"I've never seen her so sad": AFLW star Moana Hope fights to save her sister's care program.


AFLW player Moana Hope knew her sister Lavinia would be devastated by the news that her school — “her favourite place in the world” — is being shut down.

Lavinia, 26, lives with Möbius syndrome, a rare neurological condition, and has attended the Melbourne City Mission’s Bridges Day Program for eight years.

The program, open since 1992, supports those with intellectual disabilities, and teaches basic life skills like cooking and how to call triple zero.

But as Moana explained on Instagram, this week she was informed the service was closing down because it was no longer financially viable under a new National Disability Insurance Scheme (NDIS) funding model.

The program, now set to shut in September, supports 90 students.

Moana, who is Lavinia’s primary carer, posted a heart-wrenching video of the moment she broke the news to her sister on Friday.


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Today my heart broke… Lavinia and her 90+ schools friends hearts are breaking. I got a call from Vinnys school called Bridges ( her favourite place in the world) and they informed me that @ndis_australia and @melbcitymission have decided to shut down her school and so many other special needs schools around Victoria this year.. A school she attended for the last 8 years and it’s the best part of her day. Vinny can’t go get a job. This is her thing. And you are taking this away from them all. They are special needs and you tell them that the school is closing down in 3 months its bullsh*t. HOW IS THIS OK. @ndis_australia @melbcitymission ??? disappointed is an understatement. Where is all the funding actually going… I’m gonna stop this. I’m so sorry to all the families that are experiencing the hurt of NDIS. #tears #ndis #getitsorted #helpthem #specialneeds #notoNDIS

A post shared by Moana Hope (@moanahope) on


Talking to Mamamia, Moana said Lavinia “cried in bed all afternoon” over the news: “I’ve never seen her so sad before.”

The star forward explained that for Lavinia, and so many of her friends, going to school is “the thing that she loves doing the most”.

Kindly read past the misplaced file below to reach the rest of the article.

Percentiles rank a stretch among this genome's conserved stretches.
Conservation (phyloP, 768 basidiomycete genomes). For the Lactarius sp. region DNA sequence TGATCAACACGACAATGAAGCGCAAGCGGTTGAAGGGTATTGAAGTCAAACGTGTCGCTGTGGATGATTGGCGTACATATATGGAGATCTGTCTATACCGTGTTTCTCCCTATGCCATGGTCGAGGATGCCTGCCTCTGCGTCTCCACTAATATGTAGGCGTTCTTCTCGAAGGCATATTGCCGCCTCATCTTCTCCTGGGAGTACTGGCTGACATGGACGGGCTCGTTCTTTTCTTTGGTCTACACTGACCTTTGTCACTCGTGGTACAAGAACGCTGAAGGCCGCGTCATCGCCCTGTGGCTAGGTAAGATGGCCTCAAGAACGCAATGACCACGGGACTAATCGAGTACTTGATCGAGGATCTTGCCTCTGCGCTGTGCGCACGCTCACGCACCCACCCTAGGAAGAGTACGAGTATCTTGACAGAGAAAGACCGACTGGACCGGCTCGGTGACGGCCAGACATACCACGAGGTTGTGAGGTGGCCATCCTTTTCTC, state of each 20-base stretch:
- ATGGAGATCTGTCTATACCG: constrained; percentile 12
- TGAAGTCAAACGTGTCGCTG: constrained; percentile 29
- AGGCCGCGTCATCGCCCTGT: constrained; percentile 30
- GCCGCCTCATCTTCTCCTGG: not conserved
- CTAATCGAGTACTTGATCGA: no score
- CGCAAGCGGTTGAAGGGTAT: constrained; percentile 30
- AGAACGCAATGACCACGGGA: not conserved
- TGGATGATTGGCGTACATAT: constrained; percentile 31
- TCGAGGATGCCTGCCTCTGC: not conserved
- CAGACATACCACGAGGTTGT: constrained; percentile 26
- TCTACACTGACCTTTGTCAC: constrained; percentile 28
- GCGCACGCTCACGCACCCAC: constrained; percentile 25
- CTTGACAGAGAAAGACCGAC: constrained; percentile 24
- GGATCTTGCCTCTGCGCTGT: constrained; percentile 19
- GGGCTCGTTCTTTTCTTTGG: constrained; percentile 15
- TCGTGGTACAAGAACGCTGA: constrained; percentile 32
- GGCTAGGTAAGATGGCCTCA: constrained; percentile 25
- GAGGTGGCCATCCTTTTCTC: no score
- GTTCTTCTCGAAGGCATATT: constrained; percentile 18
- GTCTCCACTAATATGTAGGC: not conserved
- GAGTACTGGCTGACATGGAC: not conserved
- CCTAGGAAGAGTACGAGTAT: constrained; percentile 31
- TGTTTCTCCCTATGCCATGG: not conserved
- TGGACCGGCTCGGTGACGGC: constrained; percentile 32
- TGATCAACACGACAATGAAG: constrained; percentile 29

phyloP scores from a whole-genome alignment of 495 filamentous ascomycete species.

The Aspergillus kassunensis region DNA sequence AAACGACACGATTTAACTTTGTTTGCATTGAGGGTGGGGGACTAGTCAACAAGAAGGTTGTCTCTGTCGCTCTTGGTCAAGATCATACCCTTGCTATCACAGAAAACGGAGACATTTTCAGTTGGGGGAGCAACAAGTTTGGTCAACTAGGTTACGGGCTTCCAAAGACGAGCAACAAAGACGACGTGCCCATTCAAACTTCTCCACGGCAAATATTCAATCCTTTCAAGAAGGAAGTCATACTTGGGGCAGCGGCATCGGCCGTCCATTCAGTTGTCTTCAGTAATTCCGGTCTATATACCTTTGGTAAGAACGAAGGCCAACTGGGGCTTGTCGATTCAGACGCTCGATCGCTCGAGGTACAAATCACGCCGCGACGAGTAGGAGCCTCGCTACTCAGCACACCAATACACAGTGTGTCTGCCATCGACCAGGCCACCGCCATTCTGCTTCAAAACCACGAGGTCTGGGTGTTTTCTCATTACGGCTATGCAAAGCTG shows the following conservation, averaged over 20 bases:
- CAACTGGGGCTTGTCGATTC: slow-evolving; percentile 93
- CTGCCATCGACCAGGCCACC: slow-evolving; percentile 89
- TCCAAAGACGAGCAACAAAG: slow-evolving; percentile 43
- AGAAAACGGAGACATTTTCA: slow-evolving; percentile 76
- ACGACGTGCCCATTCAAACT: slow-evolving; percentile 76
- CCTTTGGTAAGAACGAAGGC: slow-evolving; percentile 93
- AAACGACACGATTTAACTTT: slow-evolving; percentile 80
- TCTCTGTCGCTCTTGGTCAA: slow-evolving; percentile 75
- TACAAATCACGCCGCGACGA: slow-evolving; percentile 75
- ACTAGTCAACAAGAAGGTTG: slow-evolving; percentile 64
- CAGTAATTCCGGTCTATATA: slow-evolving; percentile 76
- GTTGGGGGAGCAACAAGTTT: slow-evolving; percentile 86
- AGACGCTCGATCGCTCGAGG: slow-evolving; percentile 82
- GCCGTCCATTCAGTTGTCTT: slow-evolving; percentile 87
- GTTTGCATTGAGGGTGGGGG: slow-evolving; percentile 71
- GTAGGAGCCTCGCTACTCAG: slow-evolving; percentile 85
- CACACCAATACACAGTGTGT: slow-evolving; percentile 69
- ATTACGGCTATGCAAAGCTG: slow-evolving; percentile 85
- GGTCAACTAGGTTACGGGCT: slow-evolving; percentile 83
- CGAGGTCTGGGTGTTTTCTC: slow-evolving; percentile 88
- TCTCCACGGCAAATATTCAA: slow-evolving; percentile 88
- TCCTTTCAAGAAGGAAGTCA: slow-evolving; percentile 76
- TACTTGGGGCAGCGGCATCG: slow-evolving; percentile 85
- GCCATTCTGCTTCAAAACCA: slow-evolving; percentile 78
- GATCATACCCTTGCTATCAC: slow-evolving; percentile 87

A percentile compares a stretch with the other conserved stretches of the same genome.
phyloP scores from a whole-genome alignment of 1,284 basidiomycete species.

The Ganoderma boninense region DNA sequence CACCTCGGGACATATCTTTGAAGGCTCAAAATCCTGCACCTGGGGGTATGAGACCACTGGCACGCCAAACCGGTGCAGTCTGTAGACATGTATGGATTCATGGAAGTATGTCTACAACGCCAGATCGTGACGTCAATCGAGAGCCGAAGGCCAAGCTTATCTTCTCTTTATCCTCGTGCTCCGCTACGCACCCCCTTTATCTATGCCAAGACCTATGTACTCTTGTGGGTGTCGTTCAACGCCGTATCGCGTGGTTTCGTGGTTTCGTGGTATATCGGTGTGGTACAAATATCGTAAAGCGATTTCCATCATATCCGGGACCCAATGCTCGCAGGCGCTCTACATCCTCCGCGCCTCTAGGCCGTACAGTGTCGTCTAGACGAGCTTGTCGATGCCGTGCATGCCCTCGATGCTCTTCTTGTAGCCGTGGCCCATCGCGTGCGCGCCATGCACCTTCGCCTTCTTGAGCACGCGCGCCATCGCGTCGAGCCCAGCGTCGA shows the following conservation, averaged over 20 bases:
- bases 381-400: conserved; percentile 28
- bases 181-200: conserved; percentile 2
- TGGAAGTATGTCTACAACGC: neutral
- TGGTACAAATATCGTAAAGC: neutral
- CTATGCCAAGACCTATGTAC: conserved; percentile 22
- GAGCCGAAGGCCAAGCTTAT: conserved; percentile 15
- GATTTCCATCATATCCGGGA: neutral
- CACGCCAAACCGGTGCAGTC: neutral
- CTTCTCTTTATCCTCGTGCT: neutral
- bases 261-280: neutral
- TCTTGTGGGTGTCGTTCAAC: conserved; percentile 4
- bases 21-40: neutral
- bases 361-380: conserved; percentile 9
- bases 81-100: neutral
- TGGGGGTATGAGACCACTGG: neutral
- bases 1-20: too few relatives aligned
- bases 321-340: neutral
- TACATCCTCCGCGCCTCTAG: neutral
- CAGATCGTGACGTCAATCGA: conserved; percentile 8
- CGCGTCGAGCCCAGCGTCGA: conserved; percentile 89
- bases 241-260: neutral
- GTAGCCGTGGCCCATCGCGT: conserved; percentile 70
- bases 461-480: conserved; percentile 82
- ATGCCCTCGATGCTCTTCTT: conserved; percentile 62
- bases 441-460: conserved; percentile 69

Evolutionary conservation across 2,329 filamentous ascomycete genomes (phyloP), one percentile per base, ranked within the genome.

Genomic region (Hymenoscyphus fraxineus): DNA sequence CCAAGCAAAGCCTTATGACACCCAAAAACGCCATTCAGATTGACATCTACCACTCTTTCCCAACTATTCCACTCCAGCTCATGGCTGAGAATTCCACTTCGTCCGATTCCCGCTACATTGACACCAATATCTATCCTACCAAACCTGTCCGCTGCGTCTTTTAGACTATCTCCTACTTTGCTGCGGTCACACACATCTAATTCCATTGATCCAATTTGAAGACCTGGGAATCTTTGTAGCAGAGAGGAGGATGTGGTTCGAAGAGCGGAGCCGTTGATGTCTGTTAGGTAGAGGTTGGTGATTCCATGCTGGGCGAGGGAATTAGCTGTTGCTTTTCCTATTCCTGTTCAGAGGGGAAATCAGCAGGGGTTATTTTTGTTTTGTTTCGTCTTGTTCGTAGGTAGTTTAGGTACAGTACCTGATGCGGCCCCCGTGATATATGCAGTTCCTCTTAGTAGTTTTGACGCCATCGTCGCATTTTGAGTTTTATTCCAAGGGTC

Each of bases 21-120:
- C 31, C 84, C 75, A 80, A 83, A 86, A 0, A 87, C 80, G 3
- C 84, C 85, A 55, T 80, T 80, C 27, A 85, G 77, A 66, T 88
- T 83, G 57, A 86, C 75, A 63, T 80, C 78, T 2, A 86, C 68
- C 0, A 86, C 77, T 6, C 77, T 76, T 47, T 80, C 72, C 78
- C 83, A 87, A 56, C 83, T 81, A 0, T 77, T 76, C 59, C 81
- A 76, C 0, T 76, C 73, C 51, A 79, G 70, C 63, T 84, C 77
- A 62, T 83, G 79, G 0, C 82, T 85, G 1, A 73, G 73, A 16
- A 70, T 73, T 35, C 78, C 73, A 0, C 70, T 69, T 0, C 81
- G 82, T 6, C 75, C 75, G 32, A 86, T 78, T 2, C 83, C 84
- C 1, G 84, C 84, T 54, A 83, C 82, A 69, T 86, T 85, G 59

That’s why she is determined to fight the “heartless decision” and save the Bridges program.

“There’s no Plan B”.

For the families of the 90 students that attend the program, Moana explains they were advised to “apply for some one-on-one support with NDIS”.

“It’s like saying shut down all the schools in Victoria, all the other schools that kids attend every day, shut them down and just get the tutor. But the tutor might come once a week,” she said.

“If Lavinia doesn’t have school she can’t go get a job. These kids and adults can’t go out and get a job.”


Moana said she has been contacted by a number of the families of Lavinia’s friends who are just as angry as her. They have shared with Moana that if the program is shut down, they’ll have to quit their jobs to become full-time carers.

According to Moana, a number of other participants in the program don’t have families who can support them.

“There’s no Plan B for these kids and adults,” she said.

“You don’t take away basic human rights from people. And they’re doing that. And they’re getting away with it. I won’t let them.”

In a statement, Melbourne City Mission said the decision followed a two-year review.

“A range of factors have contributed to this decision, including concerns about the existing Pascoe Vale location, which we have outgrown and would require significant un-funded capital to address, and the group-based service model of Bridges, which we cannot appropriately remodel to operate effectively with individualised NDIS funding.

“MCM understands this is difficult news for participants, families, carers and staff who have been involved in the Bridges service for many years.

“Through a staged transition, we will continue to support our participants during term 3 and work alongside them and their families to explore new arrangements and service providers before the closure of the service on Friday 20 September. “